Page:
News Mentions for the week of January 23, 2023

Our experts are often called upon to provide insight on current events and topics in the news. Here are some of the articles Stanford Psychiatry faculty have been interviewed for in recent weeks.

  • Nature Briefing

    CRISPR voles can’t detect ‘love hormone’ oxytocin — but still mate for life

    The humble prairie vole has long been revered for its unusual commitment to family. Pair-bonded couples huddle together, raise pups together and mate exclusively together — at least most of the time. Drop another couple’s pups into a cage with pair-bonded prairie voles and the adults will often foster those young as their own — highly unusual behaviour for a rodent. But a study published on 27 January in Neuron1 challenges decades of research that suggests a protein that detects the ‘love hormone’ oxytocin is responsible for the voles’ domestic bliss. Using CRISPR gene-editing, researchers found that prairie voles lacking the protein were still responsible parents and still formed monogamous relationships. Nirao Shah, professor of psychiatry and behavioral sciences and of neurobiology, and by courtesy of obstetrics and gynecology, is co-lead author and provides comment.

  • Wu Tsai Neurosciences Institute | From Our Neurons to Yours Podcast

    Psychedelics and Empathy

    Recently, there's been growing excitement in the scientific community about revisiting the potential medical benefits of psychedelic drugs that have been off limits for decades. Scientists are discovering or rediscovering applications of psilocybin, LSD, MDMA, and other compounds for treating people with depression, anxiety, and post-traumatic stress disorder. The Wu Tsai Neurosciences Institute has several leading experts paving the way in this field, including the guest featured in this episode, Robert Malenka, Nancy Friend Pritzker Professor of Psychiatry and Behavioral Sciences and a Deputy Director of the Wu Tsai Neurosciences Institute.

  • KRON4

    How to cope with trauma after a mass shooting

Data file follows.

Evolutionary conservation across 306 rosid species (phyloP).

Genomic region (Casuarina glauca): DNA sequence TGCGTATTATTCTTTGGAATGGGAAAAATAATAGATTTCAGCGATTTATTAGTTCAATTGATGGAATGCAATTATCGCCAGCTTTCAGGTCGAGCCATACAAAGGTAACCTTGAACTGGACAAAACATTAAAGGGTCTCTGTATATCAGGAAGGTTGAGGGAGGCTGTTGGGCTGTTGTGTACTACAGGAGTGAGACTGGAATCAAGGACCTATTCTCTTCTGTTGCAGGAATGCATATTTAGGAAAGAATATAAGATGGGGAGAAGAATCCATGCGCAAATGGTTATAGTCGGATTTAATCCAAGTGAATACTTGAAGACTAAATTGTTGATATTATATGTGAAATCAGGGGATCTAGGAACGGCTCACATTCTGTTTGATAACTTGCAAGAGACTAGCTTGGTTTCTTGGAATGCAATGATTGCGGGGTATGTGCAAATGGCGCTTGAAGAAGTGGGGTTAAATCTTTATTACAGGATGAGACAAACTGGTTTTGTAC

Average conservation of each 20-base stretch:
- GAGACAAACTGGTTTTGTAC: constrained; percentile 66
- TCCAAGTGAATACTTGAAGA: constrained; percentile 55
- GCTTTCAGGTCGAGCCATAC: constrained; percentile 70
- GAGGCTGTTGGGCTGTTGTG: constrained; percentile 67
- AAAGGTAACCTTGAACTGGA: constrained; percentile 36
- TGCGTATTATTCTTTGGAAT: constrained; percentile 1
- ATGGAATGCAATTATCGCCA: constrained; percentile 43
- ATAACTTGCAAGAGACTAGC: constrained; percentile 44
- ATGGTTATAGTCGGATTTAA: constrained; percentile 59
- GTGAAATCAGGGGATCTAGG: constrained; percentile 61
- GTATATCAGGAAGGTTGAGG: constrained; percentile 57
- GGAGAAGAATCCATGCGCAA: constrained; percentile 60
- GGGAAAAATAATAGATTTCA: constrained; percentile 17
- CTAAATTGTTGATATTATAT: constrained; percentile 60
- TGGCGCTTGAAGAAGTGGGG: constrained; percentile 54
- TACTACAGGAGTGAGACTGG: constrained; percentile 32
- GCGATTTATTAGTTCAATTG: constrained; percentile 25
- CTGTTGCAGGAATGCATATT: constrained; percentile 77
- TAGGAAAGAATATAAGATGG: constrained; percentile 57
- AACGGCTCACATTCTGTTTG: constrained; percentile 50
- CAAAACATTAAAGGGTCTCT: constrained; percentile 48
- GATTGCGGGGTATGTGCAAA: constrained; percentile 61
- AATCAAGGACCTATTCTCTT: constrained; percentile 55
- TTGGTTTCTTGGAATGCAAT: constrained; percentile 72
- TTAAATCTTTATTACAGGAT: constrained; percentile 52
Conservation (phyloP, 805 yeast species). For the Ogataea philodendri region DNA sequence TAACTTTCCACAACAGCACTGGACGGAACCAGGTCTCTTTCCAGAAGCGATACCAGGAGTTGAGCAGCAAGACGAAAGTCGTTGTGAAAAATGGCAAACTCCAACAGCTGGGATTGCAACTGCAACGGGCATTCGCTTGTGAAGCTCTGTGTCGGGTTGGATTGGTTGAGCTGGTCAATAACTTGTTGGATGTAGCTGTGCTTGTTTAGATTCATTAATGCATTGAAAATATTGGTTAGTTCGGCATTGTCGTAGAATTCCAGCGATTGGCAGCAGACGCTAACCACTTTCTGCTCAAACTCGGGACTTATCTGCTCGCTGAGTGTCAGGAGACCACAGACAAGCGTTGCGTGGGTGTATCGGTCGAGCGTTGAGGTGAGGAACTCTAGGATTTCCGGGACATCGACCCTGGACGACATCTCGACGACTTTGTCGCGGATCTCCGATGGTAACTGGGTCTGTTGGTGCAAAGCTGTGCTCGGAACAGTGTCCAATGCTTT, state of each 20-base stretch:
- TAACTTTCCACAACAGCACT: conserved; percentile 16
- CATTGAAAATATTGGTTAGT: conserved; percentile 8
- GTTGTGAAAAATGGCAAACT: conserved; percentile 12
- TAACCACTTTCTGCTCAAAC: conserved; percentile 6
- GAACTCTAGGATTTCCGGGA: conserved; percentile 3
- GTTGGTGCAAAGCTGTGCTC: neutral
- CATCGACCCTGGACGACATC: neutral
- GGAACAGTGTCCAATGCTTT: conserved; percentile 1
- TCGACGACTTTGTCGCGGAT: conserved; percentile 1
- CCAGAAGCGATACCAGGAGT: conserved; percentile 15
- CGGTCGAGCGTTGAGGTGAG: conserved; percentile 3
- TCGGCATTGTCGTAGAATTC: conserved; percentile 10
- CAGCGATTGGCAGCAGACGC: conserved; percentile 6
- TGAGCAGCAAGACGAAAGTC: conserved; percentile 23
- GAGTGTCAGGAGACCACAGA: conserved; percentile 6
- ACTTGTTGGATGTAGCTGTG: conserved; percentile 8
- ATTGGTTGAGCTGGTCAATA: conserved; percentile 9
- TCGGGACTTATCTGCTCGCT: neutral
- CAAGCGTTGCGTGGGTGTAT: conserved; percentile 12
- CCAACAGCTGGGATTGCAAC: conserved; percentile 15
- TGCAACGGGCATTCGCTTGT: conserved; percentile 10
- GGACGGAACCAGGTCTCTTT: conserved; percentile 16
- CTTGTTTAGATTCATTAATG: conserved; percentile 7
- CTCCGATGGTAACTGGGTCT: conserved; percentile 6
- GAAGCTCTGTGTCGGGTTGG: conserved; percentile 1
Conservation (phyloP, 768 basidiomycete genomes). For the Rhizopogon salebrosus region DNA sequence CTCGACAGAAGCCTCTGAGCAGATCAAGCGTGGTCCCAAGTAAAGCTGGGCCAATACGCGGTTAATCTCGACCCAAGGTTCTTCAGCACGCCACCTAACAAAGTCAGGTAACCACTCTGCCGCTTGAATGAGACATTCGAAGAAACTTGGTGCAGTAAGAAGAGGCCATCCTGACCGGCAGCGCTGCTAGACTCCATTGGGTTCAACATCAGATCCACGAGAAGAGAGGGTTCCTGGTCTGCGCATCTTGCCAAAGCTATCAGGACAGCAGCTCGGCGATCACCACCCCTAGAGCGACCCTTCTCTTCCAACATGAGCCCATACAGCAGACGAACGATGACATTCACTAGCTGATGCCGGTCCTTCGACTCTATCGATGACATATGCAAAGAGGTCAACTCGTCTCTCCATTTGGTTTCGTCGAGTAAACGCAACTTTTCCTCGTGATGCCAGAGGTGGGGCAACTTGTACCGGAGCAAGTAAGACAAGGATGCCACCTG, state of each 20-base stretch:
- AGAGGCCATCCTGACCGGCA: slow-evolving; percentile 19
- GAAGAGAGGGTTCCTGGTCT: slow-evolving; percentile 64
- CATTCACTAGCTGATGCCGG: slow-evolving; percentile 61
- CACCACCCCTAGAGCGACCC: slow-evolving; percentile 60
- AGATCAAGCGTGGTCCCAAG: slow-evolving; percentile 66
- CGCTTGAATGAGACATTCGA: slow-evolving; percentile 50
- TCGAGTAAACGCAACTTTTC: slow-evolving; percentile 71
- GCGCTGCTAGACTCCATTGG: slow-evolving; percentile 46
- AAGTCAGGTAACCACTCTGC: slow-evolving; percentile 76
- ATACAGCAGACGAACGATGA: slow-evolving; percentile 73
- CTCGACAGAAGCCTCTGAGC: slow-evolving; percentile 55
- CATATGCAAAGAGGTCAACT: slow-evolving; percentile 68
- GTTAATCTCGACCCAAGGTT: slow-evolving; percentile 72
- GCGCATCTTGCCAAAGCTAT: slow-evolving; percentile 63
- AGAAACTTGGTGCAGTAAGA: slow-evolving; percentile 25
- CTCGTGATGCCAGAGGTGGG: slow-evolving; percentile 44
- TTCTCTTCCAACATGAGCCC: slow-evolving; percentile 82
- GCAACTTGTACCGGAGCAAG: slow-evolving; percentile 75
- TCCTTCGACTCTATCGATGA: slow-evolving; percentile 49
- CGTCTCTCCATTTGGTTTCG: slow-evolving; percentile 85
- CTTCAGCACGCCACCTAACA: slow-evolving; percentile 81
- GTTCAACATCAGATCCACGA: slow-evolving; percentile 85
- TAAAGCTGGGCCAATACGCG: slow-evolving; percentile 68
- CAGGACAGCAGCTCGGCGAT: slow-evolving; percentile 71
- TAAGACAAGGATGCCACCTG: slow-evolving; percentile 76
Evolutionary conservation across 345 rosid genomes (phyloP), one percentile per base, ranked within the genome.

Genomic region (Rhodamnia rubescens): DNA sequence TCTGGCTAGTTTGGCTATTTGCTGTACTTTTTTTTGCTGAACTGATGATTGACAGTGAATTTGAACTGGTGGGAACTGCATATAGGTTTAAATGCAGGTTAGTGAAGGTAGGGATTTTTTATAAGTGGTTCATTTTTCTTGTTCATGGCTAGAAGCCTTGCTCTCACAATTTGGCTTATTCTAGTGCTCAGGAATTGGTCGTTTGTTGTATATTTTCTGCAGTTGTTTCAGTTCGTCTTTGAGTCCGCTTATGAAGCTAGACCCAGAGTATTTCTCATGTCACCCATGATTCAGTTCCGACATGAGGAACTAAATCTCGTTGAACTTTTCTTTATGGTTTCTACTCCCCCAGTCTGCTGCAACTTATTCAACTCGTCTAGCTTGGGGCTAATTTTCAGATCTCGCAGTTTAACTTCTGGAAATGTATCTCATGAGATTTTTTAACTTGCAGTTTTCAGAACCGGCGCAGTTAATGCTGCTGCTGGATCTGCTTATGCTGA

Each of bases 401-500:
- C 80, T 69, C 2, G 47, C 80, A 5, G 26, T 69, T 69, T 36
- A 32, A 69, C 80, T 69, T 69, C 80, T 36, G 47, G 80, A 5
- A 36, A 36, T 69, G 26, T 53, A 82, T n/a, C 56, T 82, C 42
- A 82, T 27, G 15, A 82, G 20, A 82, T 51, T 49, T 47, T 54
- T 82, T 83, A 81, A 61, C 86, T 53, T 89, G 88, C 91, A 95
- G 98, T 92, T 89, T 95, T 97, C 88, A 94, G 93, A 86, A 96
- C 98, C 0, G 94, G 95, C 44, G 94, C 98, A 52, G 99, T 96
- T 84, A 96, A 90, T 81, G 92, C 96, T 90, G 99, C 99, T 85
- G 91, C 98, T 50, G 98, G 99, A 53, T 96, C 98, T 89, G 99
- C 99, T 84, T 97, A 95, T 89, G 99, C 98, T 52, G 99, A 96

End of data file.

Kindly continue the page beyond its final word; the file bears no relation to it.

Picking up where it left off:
David Spiegel, Willson Professor of psychiatry and behavioral sciences, spoke with KRON4 about how to cope with the impacts of a mass shooting.

  • Stanford HAI

    Stanford HAI Announces Seed Grant and Wu Tsai Neuro Grant Recipients

    Stanford Institute for Human-Centered AI and Wu Tsai Neurosciences Institute grants support research teams spanning all seven of Stanford’s schools, on themes ranging from healthcare to robotics. Congratulations to the 37 research teams that received a total of $3 million for innovative AI projects, including Anna Lembke (with Co-PI Johannes Eichstaedt) for their project entitled, "Addicted by Design: An Investigation of How AI-fueled Digital Media Platforms Contribute to Addictive Consumption" and Ehsan Adeli and Nolan Williams, (Co PIs, with main PI Jennifer McNab) for their project entitled, "Determining Brain Targets for Neuromodulation Based on External Head Features."

  • CBS5

    How to talk to children about shootings

    Following the tragedies in Half Moon Bay and Monterey Park in Los Angeles County, Hilit Kletter, clinical associate professor of psychiatry and behavioral sciences, provides tips on how to talk to your children about gun violence.

  • Half Moon Bay Review

    The 'allcove' will be an open door for youth in need

    In a midtown neighborhood shopping center in Palo Alto, an innovative model for prevention and early intervention for youth mental health challenges is an open door for young people. Called “allcove,” it’s one of several such centers taking shape across California, and the first of its kind in the United States. Steven Adelsheim, clinical professor of psychiatry and behavioral sciences, and the Center for Youth Mental Health and Wellbeing are featured in this article.

  • Cision PR Newswire

    2023 Japan Prize Laureates Announced

    Karl Deisseroth, the D.H. Chen Professor of bioengineering and of psychiatry and behavioral sciences, has been selected as a co-recipient of the 2023 Japan Prize in the field of Life Science (with Prof. Gero Miesenboeck of Austria). The Japan Prize is awarded to scientists and engineers from around the world, who have made creative and dramatic achievements that help progress their fields and contribute significantly to realizing peace and prosperity for all humanity. Congratulations, Dr. Deisseroth!

  • Stanford Medicine Magazine

    Breast cancer stigmas threaten care for South Asian women

    Myths about breast cancer and a stigma against talking about it keep South Asian women from seeking essential care and community support. Ranak Trivedi, assistant professor of psychiatry and behavioral sciences, is featured in this article.

  • Stanford Children's Health: Healthier, Happy Lives Blog

    How to Talk to Children About Mass Shootings

    Parents may be wondering how to have a conversation with their kids after news of multiple mass shootings. Victor Carrion, the John A. Turner, M.D. professor of psychiatry and behavioral sciences, and Hilit Kletter, clinical associate professor of psychiatry and behavioral sciences, provide suggestions on how to help children process this tragedy.

  • The Washington Times

    Washington grasps at solutions for America’s fentanyl crisis

    The Drug Enforcement Administration closed out last year with a startling statistic: It seized over 379 million deadly doses of fentanyl in 2022, enough to kill every American, and its haul included twice the number of counterfeit pills that agents seized the prior year. Keith Humphreys, the Esther Ting Memorial professor of psychiatry and behavioral sciences, is quoted.

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